webo112  May 1, 2017

    It would be an incredible discovery to find even more of Paul’s letters, or even personally written accounts of what Paul’s views and teachings were on Jesus. It would be a game changer either way (whether it showed similar views to what scholars think are his basic ideas of Jesus’ life and ministry – and probably answer many questions) OR if indeed the (new letters etc) were far more detailed, expanded or different than what we get from him and gospels.
    It would be a find that would be a direct link right to the heart of very early Christendom.
    And assuming it was authentic, with no significant debates about it – it would probably also turn the New Testament and it’s centuries of interpretations on its head.

    • HawksJ  May 2, 2017

      {{And assuming it was authentic, with no significant debates about it – it would probably also turn the New Testament and it’s centuries of interpretations on its head.}}

      For Christians or for scholars?

      For the former, I don’t think it would change a thing. If it was similar, it would simply be incorporated into their current theology. If it was radically different, it would never be accepted as authentic, regardless of the evidence.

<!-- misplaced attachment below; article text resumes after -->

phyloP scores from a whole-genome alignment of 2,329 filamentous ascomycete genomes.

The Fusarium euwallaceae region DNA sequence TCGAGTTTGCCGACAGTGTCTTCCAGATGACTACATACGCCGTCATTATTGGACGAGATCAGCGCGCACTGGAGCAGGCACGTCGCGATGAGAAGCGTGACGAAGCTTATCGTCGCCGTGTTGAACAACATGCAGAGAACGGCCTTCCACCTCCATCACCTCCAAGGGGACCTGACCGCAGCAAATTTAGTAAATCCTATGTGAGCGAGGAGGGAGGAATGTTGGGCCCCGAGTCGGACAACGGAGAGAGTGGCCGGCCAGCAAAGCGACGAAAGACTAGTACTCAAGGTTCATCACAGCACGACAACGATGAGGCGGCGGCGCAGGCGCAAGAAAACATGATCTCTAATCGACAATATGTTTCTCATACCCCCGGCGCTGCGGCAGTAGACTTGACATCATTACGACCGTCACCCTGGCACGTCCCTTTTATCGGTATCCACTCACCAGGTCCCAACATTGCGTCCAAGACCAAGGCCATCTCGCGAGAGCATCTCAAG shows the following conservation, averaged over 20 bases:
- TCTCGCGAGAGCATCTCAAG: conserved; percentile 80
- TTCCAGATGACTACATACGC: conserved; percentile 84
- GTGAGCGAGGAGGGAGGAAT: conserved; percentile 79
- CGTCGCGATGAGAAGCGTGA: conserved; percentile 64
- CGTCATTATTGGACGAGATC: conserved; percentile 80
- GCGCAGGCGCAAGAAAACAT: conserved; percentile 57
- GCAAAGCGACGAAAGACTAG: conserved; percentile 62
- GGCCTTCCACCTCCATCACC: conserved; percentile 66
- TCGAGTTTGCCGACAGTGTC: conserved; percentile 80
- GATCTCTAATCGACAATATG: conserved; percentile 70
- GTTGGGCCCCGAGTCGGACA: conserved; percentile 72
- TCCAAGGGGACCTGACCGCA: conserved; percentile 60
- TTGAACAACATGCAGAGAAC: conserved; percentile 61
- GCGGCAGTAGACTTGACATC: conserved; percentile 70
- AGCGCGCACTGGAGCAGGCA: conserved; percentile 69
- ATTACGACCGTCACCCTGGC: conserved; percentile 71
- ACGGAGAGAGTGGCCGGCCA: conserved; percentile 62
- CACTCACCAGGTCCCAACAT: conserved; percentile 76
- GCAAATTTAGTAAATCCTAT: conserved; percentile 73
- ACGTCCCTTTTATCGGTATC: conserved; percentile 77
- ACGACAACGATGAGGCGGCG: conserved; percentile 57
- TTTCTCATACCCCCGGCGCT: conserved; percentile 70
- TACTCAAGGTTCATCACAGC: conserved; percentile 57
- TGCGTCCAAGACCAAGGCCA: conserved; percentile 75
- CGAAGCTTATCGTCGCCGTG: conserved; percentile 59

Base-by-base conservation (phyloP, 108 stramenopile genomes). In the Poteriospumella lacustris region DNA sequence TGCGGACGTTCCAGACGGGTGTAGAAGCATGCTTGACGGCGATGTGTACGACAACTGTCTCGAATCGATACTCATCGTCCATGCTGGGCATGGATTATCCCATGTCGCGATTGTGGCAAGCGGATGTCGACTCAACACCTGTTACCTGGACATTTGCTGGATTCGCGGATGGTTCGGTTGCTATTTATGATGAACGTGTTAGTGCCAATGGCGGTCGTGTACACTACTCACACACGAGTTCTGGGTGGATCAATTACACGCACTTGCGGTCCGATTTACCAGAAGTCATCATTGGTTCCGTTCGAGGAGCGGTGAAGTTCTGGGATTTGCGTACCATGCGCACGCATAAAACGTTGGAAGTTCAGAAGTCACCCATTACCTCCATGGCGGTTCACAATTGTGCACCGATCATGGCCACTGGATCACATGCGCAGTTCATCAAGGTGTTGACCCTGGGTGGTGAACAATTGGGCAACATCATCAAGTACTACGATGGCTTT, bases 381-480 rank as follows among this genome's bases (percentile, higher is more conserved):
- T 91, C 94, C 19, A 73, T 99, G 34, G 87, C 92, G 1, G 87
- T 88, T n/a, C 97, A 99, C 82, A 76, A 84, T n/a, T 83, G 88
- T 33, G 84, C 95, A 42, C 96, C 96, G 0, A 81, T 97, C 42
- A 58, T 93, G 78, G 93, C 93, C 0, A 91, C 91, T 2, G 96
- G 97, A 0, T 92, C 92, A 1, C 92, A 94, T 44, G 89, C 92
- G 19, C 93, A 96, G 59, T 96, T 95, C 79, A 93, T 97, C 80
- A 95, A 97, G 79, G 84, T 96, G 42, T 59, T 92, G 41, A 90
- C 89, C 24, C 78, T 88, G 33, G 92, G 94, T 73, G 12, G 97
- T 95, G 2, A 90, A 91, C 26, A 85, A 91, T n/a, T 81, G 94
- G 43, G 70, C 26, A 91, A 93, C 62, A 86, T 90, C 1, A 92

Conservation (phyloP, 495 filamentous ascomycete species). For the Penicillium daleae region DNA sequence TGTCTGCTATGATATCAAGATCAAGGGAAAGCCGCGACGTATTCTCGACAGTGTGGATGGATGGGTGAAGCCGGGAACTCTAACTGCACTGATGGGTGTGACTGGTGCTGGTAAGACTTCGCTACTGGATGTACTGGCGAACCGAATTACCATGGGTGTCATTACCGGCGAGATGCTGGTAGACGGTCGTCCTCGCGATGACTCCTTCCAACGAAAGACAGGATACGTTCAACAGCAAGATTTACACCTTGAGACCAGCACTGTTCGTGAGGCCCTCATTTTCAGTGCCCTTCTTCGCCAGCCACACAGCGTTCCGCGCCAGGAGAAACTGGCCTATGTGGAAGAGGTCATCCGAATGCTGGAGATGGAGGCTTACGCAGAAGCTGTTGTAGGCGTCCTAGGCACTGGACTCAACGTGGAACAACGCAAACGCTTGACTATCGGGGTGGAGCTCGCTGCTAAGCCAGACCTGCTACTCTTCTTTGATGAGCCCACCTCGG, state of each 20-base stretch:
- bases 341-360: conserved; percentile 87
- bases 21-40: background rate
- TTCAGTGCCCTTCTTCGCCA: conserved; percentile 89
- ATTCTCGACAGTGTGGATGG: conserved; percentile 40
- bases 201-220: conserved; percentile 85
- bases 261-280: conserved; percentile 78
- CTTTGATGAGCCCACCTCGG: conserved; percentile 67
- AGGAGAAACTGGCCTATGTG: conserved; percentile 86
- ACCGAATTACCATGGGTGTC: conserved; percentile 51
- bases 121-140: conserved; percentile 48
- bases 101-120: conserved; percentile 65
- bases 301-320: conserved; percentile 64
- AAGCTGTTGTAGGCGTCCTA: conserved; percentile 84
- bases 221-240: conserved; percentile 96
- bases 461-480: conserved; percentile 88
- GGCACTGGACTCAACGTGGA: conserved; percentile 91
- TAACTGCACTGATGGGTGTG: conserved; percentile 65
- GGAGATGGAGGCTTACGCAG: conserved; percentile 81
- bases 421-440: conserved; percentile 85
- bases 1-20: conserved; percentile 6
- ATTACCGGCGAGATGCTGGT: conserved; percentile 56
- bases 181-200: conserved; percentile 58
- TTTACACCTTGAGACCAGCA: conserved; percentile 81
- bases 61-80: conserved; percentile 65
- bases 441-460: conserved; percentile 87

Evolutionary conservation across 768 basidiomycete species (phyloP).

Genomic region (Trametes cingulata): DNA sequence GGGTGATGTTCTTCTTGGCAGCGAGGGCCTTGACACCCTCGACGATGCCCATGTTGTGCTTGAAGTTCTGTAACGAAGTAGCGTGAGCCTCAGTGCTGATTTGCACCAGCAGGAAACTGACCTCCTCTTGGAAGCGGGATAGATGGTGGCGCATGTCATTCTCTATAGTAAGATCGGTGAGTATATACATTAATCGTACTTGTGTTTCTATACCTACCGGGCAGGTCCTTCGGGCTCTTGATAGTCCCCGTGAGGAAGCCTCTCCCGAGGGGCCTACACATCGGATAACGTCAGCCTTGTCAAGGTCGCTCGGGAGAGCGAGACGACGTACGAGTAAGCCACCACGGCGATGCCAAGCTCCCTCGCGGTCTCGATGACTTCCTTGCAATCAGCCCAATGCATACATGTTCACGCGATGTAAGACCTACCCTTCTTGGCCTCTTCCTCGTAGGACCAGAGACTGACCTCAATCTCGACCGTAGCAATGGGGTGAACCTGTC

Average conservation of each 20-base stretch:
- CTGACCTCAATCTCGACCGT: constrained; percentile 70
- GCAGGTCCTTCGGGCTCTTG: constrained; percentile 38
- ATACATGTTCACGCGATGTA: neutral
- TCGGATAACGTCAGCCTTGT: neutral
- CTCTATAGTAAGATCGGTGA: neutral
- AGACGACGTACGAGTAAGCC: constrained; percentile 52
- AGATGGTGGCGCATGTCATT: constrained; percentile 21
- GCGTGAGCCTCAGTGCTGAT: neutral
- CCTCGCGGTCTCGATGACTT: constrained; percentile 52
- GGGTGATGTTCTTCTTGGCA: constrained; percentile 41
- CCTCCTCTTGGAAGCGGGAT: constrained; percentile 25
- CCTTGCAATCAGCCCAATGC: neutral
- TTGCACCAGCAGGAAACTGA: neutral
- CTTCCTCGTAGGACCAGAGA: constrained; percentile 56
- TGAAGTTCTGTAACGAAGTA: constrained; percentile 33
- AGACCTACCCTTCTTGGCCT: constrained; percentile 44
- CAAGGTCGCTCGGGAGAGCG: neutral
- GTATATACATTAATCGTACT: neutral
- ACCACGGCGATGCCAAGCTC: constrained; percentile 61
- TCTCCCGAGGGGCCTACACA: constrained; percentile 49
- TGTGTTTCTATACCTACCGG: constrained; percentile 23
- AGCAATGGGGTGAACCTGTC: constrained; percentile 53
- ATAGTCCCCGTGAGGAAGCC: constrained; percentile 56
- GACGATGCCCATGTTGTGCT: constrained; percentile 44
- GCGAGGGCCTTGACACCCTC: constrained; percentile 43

• webo112
        webo112  May 3, 2017

        It would change a great deal either way!….change in the sense that previous interpretations, conclusions and discussions/debates would need to be changed- whether that has (immediate) affects on actual new testament cannon and affects on the common Christians depends.
        But it would be huge. A finding like that would and could close many open debates on interpretations of Paul’s words, it could very well show strong contradictions with the 6 disputed (forged) letters of Paul, not too mention really put them in jeopardy. It could answer, change or verify the high Christology view Paul had. It could even show actual contradictions and proven omissions from Paul, such as confirm that Paul really did not know about the virgin birth etc.
        So its not as easy as saying if it was “same” or radical..etc….same as what? to his views in authentic letters? what about if new findings were in fact same/similar to his views and interpretations from authentic letters, BUT contradict his views from disputed letters? e.g what if new findings proved that Paul allowed woman to preach and be apostles of Jesus’ ministry?